Radiology trends for 2017 include AI, wearable technology, the internet of things, and 3D printing
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What can radiologists and others in the health imaging profession expect for 2017?
Hot radiology trends and topics in 2017 will reflect many of the discussions we overheard in the hallways at RSNA 2016. Technology will continue its race forward in artificial intelligence, wearables, the Internet of Things (IoT) and 3D printing. Some of these technologies are impacting radiology now. Others have gained a foothold in the medical profession and might trickle into diagnostic imaging.
“This is the most interesting time in the history of healthcare and medicine,” Zen Chu said in an interview with Medical Marketing and Media. Chu is Medical Director of Accelerated Medical Ventures and senior lecturer at the MIT Sloan School of Management. “We’ve got so many new technologies and redesigned experiences impacting both the value we deliver as well as the value patients are getting from healthcare.” Continue reading
Innovative solutions and fresh coffee at Carestream at RSNA2016!
Check out these videos for a sneak peek of what’s brewing. And stop by our booth #4704 in the South Hall at RSNA16!
In the news: medical devices might pose HIT risk; increase in radiology jobs
Articles include: medical devices offer risks for authorized access; ACR projects 16% job growth for radiologists in 2016; Stanford’s radiology department uses patient input to improve processes; FDA issued updated requirements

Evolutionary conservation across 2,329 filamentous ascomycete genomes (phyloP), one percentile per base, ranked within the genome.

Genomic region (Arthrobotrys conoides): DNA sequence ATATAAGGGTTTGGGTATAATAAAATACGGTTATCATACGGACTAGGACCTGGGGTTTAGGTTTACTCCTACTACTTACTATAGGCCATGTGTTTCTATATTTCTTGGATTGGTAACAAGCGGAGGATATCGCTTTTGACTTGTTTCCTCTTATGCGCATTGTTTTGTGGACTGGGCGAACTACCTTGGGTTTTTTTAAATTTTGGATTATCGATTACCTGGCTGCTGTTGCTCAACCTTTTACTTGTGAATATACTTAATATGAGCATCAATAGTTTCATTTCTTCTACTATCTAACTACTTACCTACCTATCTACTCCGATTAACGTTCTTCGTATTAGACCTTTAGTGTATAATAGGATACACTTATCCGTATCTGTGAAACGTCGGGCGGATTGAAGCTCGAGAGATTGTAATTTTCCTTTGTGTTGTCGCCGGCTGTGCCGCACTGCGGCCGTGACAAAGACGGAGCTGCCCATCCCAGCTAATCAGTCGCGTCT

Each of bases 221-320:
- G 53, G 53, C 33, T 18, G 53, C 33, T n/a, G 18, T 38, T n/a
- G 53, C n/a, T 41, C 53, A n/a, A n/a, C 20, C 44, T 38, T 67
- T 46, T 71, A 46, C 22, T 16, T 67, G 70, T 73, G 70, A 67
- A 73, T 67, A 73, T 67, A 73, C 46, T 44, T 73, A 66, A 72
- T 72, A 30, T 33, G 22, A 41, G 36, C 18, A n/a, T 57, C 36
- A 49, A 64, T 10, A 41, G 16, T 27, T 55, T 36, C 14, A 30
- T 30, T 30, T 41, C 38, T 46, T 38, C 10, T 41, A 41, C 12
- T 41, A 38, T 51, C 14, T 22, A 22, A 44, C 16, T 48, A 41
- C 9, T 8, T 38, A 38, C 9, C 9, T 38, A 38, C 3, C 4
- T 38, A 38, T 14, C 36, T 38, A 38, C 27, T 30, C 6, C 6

regarding 510(k) submissions for medical devices and software changes; and RSNA teams with The Sequoia Project to support the electronic exchange of medical images and related diagnostic reports.
Medical devices offer new risks for network access – Health Data Management
Hospitals typically have hundreds of medical devices, which represent an easy gateway for hackers. Newer medical devices might be more robust in the types and amounts of data they collect, and they might connect not only to the core network but also through Wi-Fi networks. A security consulting firm recommends healthcare facilities use “network segmentation,” so that devices are linked to a separate network.
ACR projects 16% job growth for radiologists in 2016 – Auntminnie
The number of new jobs available for radiologists in 2016 will be 16% higher than those available in 2015, according to the fifth annual workforce survey by the Commission on Human Resources at the American College of Radiology (ACR). The study was published online August 3 in the Journal of the American College of Radiology. Continue reading
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As a research scientist at Carestream Health, my recent work has focused on pediatric X-ray imaging – specifically, on the goal of achieving high-quality diagnostic images while minimizing dose. To explore potential solutions to this challenge, I initiated a study in collaboration with Samuel Richard, PhD, a fellow researcher at Carestream, and Sosamma T. Methratta, MD, of the Milton S. Hershey Medical Center in Hershey, PA. The study had two specific goals: 1) Determine the impact of a simulated reduced dose rendering on the detection of skeletal fractures in children, and 2) Evaluate the effect of enhanced skeletal processing on the same detection task. The methodology and results of this study were on display at RSNA 2015.